IIRC I put a shade on the right hand side, and had the sextant pre-set at an approximate angle, being approx the angle above the horizon, thus keeping the horizon part on the horizon while I fished around for the celestial body (it might be safer for you to practice with the moon first). Then I would bring the celestial body to the horizon, upper or lower limb as appropriate.

I assume that the 3X scope is for stars/planets, since the Mk3 Davis sextant doesn't use a scope (maybe because it's also the budget model, but a scope hasn't been necessary for me for sun nor moon shots).

Good luck with the instructions. I was happy with the instructions and a 5-year almanac, getting results generally within 3-8 miles accuracy. If not, write back here on the forum & I'll have to think some more.
 

sarabande

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there are always two sets of shades; the index mirror shades, and the horizon mirror shades. The latter are at the front of the instrument, the former towards the top.


They are usually a different shape I = square, H = circular, so that you can tell the difference if you want to adjust the shading while using the telescope.
 
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stewart9901

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what sort of index error was the sextant showing? any problem with the scope would be very readily exposed by checking that. the first time i use any sextant i check all the correctable errors and adjust as required.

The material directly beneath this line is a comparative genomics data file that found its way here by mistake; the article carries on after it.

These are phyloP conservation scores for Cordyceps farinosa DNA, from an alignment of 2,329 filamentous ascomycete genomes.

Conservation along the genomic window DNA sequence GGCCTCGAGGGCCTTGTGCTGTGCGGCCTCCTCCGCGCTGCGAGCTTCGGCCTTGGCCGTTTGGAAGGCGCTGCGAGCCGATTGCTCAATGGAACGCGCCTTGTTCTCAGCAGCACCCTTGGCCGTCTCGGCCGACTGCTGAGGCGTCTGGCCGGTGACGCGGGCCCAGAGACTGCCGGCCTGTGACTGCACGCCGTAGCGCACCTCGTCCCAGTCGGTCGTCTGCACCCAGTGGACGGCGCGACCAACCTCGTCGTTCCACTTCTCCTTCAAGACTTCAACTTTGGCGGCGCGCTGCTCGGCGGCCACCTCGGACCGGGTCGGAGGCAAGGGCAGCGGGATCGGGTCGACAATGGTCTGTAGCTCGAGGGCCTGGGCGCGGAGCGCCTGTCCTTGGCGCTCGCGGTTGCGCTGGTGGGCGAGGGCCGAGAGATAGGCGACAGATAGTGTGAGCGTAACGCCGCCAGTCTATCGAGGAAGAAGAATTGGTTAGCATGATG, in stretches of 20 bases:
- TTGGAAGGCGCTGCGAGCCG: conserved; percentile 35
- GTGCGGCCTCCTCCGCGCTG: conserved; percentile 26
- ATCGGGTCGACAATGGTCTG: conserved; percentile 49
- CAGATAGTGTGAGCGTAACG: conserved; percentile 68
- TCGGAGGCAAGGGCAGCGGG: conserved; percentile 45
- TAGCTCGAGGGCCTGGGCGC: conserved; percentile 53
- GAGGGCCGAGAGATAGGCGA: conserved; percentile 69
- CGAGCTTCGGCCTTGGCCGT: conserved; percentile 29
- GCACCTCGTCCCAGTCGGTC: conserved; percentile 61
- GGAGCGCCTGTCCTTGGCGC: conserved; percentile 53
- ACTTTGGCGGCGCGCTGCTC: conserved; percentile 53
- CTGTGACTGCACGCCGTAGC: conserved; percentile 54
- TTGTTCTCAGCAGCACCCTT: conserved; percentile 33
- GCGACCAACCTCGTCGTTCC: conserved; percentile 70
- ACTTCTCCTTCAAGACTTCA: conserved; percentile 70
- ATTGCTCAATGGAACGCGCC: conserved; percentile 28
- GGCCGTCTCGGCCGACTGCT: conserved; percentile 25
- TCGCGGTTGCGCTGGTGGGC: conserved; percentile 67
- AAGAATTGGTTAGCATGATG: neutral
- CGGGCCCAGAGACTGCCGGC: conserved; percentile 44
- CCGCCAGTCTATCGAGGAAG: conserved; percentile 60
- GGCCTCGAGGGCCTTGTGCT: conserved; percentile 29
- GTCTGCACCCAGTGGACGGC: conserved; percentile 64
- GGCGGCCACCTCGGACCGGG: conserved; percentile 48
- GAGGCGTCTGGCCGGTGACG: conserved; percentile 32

I have found on a few sextants that wear and tear on the shades lead to them moving to easily and exposing one edge of the mirror, could this be an issue?
I dont have any experience with this particular type, is the scope removable?
 

actionoptics

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plath sextant

My Plath Yachtsman has a filter in front of the half mirror which is in line with the eyepiece telescope so if I want to point directly at the sun to bring it down to the horizon, the clear half is protected by this filter. It can then of course be swung out of the way to view the horizon.
 

skyflyer

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First of all I think you are not using any filter on the left side, the side that has the horizon

No, I am!